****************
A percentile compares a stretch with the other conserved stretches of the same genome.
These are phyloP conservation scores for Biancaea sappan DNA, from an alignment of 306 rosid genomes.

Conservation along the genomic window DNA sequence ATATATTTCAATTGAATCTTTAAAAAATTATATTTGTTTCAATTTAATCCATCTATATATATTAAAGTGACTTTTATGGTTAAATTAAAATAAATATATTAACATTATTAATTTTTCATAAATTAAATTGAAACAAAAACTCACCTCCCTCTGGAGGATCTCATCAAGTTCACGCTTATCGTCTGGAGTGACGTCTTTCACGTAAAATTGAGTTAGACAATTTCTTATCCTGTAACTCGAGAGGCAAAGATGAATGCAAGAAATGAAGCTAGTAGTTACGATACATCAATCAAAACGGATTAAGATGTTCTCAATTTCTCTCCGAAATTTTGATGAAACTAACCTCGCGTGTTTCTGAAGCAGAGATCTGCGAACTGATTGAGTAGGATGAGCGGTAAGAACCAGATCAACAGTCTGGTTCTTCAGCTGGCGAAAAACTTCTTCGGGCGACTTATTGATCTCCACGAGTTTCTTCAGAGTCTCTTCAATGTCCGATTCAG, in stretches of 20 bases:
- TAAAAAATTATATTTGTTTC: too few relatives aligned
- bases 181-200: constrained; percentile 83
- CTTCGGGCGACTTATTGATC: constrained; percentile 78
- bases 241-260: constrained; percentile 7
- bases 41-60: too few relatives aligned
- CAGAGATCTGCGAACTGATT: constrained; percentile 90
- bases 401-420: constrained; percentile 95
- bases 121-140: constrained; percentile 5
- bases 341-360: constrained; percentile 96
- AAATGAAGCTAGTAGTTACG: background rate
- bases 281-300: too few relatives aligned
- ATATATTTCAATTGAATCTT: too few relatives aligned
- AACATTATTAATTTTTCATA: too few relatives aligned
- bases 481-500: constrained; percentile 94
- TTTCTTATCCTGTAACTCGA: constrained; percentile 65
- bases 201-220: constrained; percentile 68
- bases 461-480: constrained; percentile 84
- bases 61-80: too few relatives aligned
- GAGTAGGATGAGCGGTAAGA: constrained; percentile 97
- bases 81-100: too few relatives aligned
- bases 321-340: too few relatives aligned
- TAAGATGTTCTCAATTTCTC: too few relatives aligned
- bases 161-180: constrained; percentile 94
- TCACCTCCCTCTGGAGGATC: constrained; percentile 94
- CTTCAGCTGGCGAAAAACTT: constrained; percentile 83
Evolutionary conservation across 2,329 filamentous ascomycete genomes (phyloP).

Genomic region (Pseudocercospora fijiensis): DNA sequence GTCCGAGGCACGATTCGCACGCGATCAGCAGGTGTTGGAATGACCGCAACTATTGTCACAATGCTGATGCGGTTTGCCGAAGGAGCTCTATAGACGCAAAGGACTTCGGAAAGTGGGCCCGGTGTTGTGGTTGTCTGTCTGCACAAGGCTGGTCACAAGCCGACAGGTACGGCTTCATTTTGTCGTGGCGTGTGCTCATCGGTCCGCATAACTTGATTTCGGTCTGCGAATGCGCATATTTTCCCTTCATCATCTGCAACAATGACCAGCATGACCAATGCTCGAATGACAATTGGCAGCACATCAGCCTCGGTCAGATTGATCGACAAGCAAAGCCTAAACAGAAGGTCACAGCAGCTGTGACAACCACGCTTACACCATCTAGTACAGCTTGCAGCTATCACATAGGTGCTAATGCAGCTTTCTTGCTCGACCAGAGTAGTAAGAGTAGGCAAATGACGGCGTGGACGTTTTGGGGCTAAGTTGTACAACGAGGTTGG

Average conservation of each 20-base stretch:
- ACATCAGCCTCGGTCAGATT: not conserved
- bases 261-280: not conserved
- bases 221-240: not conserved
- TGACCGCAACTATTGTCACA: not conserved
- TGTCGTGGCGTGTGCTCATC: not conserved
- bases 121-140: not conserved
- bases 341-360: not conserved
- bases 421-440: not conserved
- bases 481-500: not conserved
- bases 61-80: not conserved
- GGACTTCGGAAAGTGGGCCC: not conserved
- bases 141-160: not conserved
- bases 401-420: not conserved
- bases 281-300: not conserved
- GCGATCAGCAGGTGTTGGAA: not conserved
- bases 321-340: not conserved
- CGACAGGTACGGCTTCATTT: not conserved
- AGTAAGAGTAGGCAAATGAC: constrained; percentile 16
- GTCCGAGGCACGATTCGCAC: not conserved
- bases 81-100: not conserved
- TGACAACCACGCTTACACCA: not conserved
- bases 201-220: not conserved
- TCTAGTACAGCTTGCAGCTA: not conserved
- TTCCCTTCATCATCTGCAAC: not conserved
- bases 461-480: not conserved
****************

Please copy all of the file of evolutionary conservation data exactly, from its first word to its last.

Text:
A percentile compares a stretch with the other conserved stretches of the same genome.
These are phyloP conservation scores for Biancaea sappan DNA, from an alignment of 306 rosid genomes.

Conservation along the genomic window DNA sequence ATATATTTCAATTGAATCTTTAAAAAATTATATTTGTTTCAATTTAATCCATCTATATATATTAAAGTGACTTTTATGGTTAAATTAAAATAAATATATTAACATTATTAATTTTTCATAAATTAAATTGAAACAAAAACTCACCTCCCTCTGGAGGATCTCATCAAGTTCACGCTTATCGTCTGGAGTGACGTCTTTCACGTAAAATTGAGTTAGACAATTTCTTATCCTGTAACTCGAGAGGCAAAGATGAATGCAAGAAATGAAGCTAGTAGTTACGATACATCAATCAAAACGGATTAAGATGTTCTCAATTTCTCTCCGAAATTTTGATGAAACTAACCTCGCGTGTTTCTGAAGCAGAGATCTGCGAACTGATTGAGTAGGATGAGCGGTAAGAACCAGATCAACAGTCTGGTTCTTCAGCTGGCGAAAAACTTCTTCGGGCGACTTATTGATCTCCACGAGTTTCTTCAGAGTCTCTTCAATGTCCGATTCAG, in stretches of 20 bases:
- TAAAAAATTATATTTGTTTC: too few relatives aligned
- bases 181-200: constrained; percentile 83
- CTTCGGGCGACTTATTGATC: constrained; percentile 78
- bases 241-260: constrained; percentile 7
- bases 41-60: too few relatives aligned
- CAGAGATCTGCGAACTGATT: constrained; percentile 90
- bases 401-420: constrained; percentile 95
- bases 121-140: constrained; percentile 5
- bases 341-360: constrained; percentile 96
- AAATGAAGCTAGTAGTTACG: background rate
- bases 281-300: too few relatives aligned
- ATATATTTCAATTGAATCTT: too few relatives aligned
- AACATTATTAATTTTTCATA: too few relatives aligned
- bases 481-500: constrained; percentile 94
- TTTCTTATCCTGTAACTCGA: constrained; percentile 65
- bases 201-220: constrained; percentile 68
- bases 461-480: constrained; percentile 84
- bases 61-80: too few relatives aligned
- GAGTAGGATGAGCGGTAAGA: constrained; percentile 97
- bases 81-100: too few relatives aligned
- bases 321-340: too few relatives aligned
- TAAGATGTTCTCAATTTCTC: too few relatives aligned
- bases 161-180: constrained; percentile 94
- TCACCTCCCTCTGGAGGATC: constrained; percentile 94
- CTTCAGCTGGCGAAAAACTT: constrained; percentile 83
Evolutionary conservation across 2,329 filamentous ascomycete genomes (phyloP).

Genomic region (Pseudocercospora fijiensis): DNA sequence GTCCGAGGCACGATTCGCACGCGATCAGCAGGTGTTGGAATGACCGCAACTATTGTCACAATGCTGATGCGGTTTGCCGAAGGAGCTCTATAGACGCAAAGGACTTCGGAAAGTGGGCCCGGTGTTGTGGTTGTCTGTCTGCACAAGGCTGGTCACAAGCCGACAGGTACGGCTTCATTTTGTCGTGGCGTGTGCTCATCGGTCCGCATAACTTGATTTCGGTCTGCGAATGCGCATATTTTCCCTTCATCATCTGCAACAATGACCAGCATGACCAATGCTCGAATGACAATTGGCAGCACATCAGCCTCGGTCAGATTGATCGACAAGCAAAGCCTAAACAGAAGGTCACAGCAGCTGTGACAACCACGCTTACACCATCTAGTACAGCTTGCAGCTATCACATAGGTGCTAATGCAGCTTTCTTGCTCGACCAGAGTAGTAAGAGTAGGCAAATGACGGCGTGGACGTTTTGGGGCTAAGTTGTACAACGAGGTTGG

Average conservation of each 20-base stretch:
- ACATCAGCCTCGGTCAGATT: not conserved
- bases 261-280: not conserved
- bases 221-240: not conserved
- TGACCGCAACTATTGTCACA: not conserved
- TGTCGTGGCGTGTGCTCATC: not conserved
- bases 121-140: not conserved
- bases 341-360: not conserved
- bases 421-440: not conserved
- bases 481-500: not conserved
- bases 61-80: not conserved
- GGACTTCGGAAAGTGGGCCC: not conserved
- bases 141-160: not conserved
- bases 401-420: not conserved
- bases 281-300: not conserved
- GCGATCAGCAGGTGTTGGAA: not conserved
- bases 321-340: not conserved
- CGACAGGTACGGCTTCATTT: not conserved
- AGTAAGAGTAGGCAAATGAC: constrained; percentile 16
- GTCCGAGGCACGATTCGCAC: not conserved
- bases 81-100: not conserved
- TGACAACCACGCTTACACCA: not conserved
- bases 201-220: not conserved
- TCTAGTACAGCTTGCAGCTA: not conserved
- TTCCCTTCATCATCTGCAAC: not conserved
- bases 461-480: not conserved